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The Casual Vacancy

Johanna Derry

JK Rowling
Little, Brown, 516pp

Barry Fairbrother is dead. He is dead by the end of the first chapter. No messing around there then. On Pagford Parish Council his sudden demise leaves the eponymous casual vacancy of J K Rowling's first outing as a non-children's, non-fantasy (but probably not non-bestselling) author.
Pagford is a stereotypical middle English village, separated from the nearby town of Yarvil and all the evils it represents by a hill, and a housing estate called the Fields. By a twist of history, the Fields with its unsightly residents and drug rehab centre belongs to the picture-postcard-perfect Pagford rather than to Yarvil. Barry Fairbrother was an advocate for the Fields. His opponent on the council, Howard Mollison, its worst critic. So with Barry's death, a whole stew of petty rivalries within the council, and then between families, and then within families, bubbles up and begin to play themselves out to a tragic conclusion.

It's a good plot. The interplay between characters with their petty concerns, anxieties, and small town ambitions weaves a tight storyline that works as a powerful engine to move you through what is a fairly hefty book. I was prepared to be cynical but I'll confess by the end of chapter four, by which point Rowling has used all of the 'worst' swearwords in the English language (did she need to get them out of her system? Is she proving that this is not for kids?), I was hooked.

The action centres around a series of British stereotypes, which also isn't necessarily a bad idea. After all it worked for Jane Austen, right? There are Howard and Shirley and their son and his wife, Miles and Samantha - small town, slightly pompous politicians, big fish in a small pond. There are the Parminders, Sikh doctors with two stellar children and a third daughter, Sukhvinder, who is failing to live up to expectations. Simon Page takes backhanders at work and shows his wife the back of his hand. His son Andrew is gawky and has raging acne (could there be a lazier description of teenaged boy?). The Weedons are a family from the Fields: Terri, the mother with lots of children of various absent fathers, struggles to keep on the methadone and off the real stuff; dirty-nappied little boy Robbie, and daughter Krystal who battles to keep her little family together and the social workers away. So on and so forth. Across the board, the characters ally themselves into factions, alliances, friendships and allegiances along the lines of grievances, businesses, and relationships which pit children against parents, and neighbour against neighbour, with arguments and pranks that stir the pot of trouble that's brewing throughout the story. Krystal becomes the touchpoint for the debate about who takes responsibility for the Fields - the pawn who will become the inevitable victim of fate, both vilified and sanctified to suit the personal agendas of the different characters.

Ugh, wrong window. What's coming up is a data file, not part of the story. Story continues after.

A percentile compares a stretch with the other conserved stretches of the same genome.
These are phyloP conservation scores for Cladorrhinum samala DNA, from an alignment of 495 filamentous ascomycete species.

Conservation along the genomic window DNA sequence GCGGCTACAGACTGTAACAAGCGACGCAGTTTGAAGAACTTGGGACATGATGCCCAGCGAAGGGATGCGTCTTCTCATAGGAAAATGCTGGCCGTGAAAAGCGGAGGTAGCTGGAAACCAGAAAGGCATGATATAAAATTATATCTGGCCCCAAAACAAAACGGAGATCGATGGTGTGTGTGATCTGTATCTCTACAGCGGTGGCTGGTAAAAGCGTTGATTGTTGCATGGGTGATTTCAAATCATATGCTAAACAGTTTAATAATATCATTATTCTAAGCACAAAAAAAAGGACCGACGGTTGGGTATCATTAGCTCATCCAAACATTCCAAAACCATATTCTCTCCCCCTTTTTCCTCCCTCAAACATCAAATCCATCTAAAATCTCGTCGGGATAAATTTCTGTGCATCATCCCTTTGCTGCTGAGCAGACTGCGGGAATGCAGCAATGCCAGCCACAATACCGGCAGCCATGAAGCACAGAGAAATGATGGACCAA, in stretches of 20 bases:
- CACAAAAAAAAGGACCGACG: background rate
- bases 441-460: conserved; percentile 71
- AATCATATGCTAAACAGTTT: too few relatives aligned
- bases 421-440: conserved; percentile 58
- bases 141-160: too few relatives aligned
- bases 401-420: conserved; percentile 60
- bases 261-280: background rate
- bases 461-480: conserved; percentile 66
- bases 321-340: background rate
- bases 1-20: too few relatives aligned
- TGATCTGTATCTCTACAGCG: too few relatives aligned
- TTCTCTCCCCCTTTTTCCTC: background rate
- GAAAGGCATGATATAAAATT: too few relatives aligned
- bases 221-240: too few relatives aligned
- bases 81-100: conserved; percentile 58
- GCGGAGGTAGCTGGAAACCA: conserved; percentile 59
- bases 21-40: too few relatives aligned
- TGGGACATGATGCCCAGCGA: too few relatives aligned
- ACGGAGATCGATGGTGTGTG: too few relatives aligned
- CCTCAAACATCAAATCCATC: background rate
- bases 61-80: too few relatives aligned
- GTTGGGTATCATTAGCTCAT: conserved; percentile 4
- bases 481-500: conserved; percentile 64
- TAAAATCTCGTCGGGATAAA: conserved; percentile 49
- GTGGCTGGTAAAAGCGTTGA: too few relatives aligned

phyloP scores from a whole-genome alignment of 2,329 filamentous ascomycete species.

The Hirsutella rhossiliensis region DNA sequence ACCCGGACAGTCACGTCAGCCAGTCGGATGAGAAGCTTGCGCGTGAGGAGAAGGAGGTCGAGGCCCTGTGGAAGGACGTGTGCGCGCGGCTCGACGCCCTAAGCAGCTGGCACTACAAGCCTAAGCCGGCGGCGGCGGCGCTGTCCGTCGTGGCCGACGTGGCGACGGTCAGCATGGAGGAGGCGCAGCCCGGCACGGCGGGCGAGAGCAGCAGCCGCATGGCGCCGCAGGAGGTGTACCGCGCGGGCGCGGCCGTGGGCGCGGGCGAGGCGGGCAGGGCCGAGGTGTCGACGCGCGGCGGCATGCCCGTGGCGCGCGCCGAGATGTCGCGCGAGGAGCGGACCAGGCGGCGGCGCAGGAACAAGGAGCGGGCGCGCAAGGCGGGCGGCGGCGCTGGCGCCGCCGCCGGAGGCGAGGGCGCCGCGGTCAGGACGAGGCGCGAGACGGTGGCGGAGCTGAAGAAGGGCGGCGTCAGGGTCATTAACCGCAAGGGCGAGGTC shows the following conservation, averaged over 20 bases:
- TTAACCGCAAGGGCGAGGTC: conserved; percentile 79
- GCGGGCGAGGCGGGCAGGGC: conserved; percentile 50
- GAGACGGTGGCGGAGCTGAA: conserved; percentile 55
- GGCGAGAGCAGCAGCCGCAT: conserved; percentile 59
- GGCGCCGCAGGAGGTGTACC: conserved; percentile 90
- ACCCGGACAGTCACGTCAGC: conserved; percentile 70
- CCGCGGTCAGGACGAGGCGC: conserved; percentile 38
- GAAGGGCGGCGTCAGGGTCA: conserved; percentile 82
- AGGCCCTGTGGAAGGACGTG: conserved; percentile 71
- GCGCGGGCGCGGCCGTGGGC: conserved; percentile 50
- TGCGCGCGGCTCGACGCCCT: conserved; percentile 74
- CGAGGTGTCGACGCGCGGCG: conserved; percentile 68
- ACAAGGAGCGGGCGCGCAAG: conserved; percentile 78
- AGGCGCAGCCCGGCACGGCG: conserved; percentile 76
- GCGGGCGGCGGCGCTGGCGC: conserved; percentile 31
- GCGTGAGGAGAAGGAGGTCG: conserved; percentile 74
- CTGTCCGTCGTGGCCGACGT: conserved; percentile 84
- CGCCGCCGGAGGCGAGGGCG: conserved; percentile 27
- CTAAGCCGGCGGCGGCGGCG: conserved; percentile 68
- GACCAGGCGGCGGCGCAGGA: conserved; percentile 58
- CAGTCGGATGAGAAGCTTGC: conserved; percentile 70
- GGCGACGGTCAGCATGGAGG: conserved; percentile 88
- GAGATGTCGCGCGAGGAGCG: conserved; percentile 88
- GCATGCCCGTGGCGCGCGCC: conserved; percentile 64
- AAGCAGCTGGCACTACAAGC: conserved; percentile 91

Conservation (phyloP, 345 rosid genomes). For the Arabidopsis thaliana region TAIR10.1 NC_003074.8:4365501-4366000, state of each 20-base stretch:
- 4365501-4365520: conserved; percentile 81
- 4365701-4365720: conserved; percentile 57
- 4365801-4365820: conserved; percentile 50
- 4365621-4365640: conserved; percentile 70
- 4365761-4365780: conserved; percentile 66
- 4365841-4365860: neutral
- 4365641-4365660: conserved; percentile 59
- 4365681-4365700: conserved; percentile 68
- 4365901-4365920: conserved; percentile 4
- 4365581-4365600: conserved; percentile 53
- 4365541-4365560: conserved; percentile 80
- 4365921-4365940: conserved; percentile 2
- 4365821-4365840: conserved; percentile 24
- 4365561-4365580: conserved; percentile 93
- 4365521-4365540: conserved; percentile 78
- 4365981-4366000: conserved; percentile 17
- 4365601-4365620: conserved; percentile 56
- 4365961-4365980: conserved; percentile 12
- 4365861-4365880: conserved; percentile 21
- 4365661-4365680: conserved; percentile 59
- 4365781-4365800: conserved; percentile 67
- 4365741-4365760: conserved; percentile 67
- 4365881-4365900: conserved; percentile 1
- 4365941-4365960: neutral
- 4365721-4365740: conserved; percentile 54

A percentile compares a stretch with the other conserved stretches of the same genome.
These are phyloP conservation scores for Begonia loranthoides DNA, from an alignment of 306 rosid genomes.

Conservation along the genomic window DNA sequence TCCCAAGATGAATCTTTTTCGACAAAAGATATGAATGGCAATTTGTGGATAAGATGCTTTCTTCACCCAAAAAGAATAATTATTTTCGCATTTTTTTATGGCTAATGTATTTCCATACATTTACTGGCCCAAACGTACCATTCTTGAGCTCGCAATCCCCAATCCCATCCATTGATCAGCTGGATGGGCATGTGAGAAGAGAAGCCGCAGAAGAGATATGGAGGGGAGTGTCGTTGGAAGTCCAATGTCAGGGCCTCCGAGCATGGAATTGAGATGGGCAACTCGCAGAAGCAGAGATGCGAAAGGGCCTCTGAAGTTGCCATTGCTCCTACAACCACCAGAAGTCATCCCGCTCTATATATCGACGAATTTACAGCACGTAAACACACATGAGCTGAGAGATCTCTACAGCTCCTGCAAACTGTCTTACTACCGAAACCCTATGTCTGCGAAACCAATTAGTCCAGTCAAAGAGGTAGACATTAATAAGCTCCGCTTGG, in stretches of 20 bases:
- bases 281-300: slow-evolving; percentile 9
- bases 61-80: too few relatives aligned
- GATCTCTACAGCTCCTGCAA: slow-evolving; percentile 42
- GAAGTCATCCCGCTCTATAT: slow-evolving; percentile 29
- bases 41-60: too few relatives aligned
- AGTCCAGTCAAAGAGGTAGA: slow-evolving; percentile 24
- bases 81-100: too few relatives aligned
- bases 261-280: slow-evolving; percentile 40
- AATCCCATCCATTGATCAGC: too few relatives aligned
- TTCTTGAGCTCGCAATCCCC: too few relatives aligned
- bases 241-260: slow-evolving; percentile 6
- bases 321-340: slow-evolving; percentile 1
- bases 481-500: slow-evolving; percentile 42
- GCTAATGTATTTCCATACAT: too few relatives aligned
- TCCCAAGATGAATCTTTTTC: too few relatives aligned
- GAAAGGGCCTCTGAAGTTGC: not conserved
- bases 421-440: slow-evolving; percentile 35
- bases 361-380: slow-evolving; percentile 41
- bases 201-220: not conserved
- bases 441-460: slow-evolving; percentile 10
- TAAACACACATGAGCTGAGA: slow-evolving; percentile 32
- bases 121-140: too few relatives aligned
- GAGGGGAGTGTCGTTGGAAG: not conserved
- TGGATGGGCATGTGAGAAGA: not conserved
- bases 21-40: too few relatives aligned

The problem with basing your characters on caricatures of middle England is that they're all too familiar to be interesting. You really have to be as good as Jane Austen to pull it off. The characters start as types that make you nod and think 'Oh yes, I know someone like that,' but they don't move anywhere. I kept waiting to be shocked or to discover they weren't as predictable as I had thought. But that moment never came. All the characters played their roles immaculately till the end, doing nothing that made me feel empathy, sadness, awe or, well, anything really. The story is good, but the characters fail it. About halfway through I knew how the story would end, and when I turned the last page, at least I gained the small satisfaction of the fact that I'd got it right.

It's a shame because if Rowling had been more sophisticated in her characterisation she could have been a lot more provocative. The story highlights how overly concerned we can be with our own small little lives, and yet how collectively we are responsible for terrible tragedies that happen within our communities, whether we know the people concerned or not. The decisions we make within our families, our schools, our workplaces, our local councils and so on have a ripple effect, that in this instance ends with the deaths of two of the characters. It could have been achingly tragic, and had the potential to be a really heart-wrenching satire. Sadly, it falls short.

It also bothered me that Rowling chose to write this book under her own name. I understand why she wanted to continue writing, and create something entirely different from the Harry Potter series. It's not her fault the franchise is the raging success it is, and she feels she has more to offer. Fair enough. But it's not as if she needs to trade on her name for financial reasons. Why not release the book under a pseudonym and have it judged on its own merits, than on in the context of being written by one of the most successful authors of all time? Wasn't she curious to know what people really think of her writing, aside from the hype?

So I tried to detach her name from my brain while I was reading it, to be fair to her. My conclusion was that it would make a decent addition to Richard and Judy's book list, but could have been a lot more.

Johanna Derry